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Bitcoin's digital gold, but Facebook's Libra is the digital dollar—here's why that matters

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The crypto craze is gaining serious momentum.

On Tuesday, social media giant Facebook unveiled plans for a new cryptocurrency called Libra, backed by a host of companies including Visa and PayPal, that would function as a digital payment on its platform. Other project partners include eBay, Uber and Spotify, indicating that Libra may eventually be accepted as payment on their platforms as well.

Many experts, including bitcoin bull Brian Kelly, see the move as a validation of the rise of cryptocurrencies.

But Kelly, founder and CEO of BKCM and resident bitcoin expert on CNBC's "Fast Money," said there are some crucial differences between Libra and a cryptocurrency like bitcoin.

"This is really the main difference: what Libra is doing is creating a digital version of the U.S. dollar, yen, euro. It's like a stablecoin, but you still have all the characteristics of a fiat currency," Kelly said Tuesday on "Fast Money." "Bitcoin is ... digital gold. And, in my opinion, it's probably a lot better than gold, but there is no trusted third party involved, and that's the huge difference."

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With Libra, Facebook users will be able to exchange their dollars for Libra tokens, thus entrusting Facebook and its fellow backers with building a reliable ledger of all transactions, Kelly said.

"You have to trust Facebook that they're going to hold onto those dollars, they're going to keep track of the ledger, and that your token's going to be worth something. You go out, you buy your goods and services on the Facebook platform, whoever else is using it. Maybe Uber somehow is involved. And then you're left with the Libra tokens that are left over," he said.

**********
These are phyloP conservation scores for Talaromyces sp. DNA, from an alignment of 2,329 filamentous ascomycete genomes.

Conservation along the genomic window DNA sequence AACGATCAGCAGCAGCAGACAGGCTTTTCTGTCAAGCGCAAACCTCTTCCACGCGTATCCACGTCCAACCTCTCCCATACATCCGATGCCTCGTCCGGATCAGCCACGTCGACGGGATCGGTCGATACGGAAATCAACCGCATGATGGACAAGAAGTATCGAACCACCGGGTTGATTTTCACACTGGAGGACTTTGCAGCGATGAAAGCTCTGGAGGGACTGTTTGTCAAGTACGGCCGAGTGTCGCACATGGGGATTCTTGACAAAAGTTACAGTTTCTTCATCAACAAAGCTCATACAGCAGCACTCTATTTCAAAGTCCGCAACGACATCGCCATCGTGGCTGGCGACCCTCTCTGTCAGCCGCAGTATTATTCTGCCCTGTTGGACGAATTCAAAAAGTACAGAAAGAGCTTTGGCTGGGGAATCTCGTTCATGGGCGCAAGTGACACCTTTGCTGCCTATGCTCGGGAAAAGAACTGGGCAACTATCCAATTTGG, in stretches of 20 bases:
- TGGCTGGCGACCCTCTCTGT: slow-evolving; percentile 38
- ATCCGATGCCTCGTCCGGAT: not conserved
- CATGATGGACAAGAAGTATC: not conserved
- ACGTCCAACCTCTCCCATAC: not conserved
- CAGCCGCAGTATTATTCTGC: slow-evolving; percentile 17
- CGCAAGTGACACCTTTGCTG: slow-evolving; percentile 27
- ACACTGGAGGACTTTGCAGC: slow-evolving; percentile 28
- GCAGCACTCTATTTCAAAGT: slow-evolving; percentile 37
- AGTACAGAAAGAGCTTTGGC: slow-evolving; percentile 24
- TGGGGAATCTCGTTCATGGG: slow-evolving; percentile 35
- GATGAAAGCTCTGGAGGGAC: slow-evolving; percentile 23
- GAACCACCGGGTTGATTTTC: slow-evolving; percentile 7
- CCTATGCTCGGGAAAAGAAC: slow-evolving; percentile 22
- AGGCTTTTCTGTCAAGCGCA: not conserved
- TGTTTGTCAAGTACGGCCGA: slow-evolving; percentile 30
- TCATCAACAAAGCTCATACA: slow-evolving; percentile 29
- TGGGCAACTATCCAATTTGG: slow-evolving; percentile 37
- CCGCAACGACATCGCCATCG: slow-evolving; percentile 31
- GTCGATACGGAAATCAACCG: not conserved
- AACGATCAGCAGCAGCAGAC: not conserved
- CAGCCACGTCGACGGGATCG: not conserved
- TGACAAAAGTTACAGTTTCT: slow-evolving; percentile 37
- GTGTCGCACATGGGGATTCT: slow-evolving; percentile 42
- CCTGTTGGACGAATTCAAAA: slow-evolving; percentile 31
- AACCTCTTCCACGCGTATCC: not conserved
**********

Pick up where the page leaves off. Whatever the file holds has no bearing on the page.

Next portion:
That trust defines the main difference between cryptocurrencies like bitcoin and Libra, Kelly said. Bitcoin buyers don't need to entrust a third party with their money or information, whereas Libra users will have to trust the company that has perhaps been most plagued by issues around trust and privacy: Facebook.

"This is about that trusted third party and, to me, that's the revolution of crypto, is that it is peer-to-peer. You disintermediate financial services," Kelly said. "So, when you talk about the differences between this and something like bitcoin, bitcoin is trustless. You don't need to believe that anybody's going to check that ledger; you can do it yourself."

So, as Libra seeks to provide what Kelly saw as "the next iteration" of platforms like PayPal's Venmo, it may just open the door for consumers to look into the cryptocurrency market in a more serious way, he said.

"This is a huge step forward. Facebook's going to have a nice-looking wallet that everybody can get on. It's easy to use. You can start moving this stuff around," he said. "This validates the technology and gets people involved. To me, it's like the AOL moment: AOL got you online, Libra's going to get you into crypto."

Facebook shares fell by less than 1% by the end of Wednesday's trading session amid some political pushback, but are still up more than 3% this week. Bitcoin prices rose by nearly 2% by the end of the day's trading session and are up 140% for the year to date.

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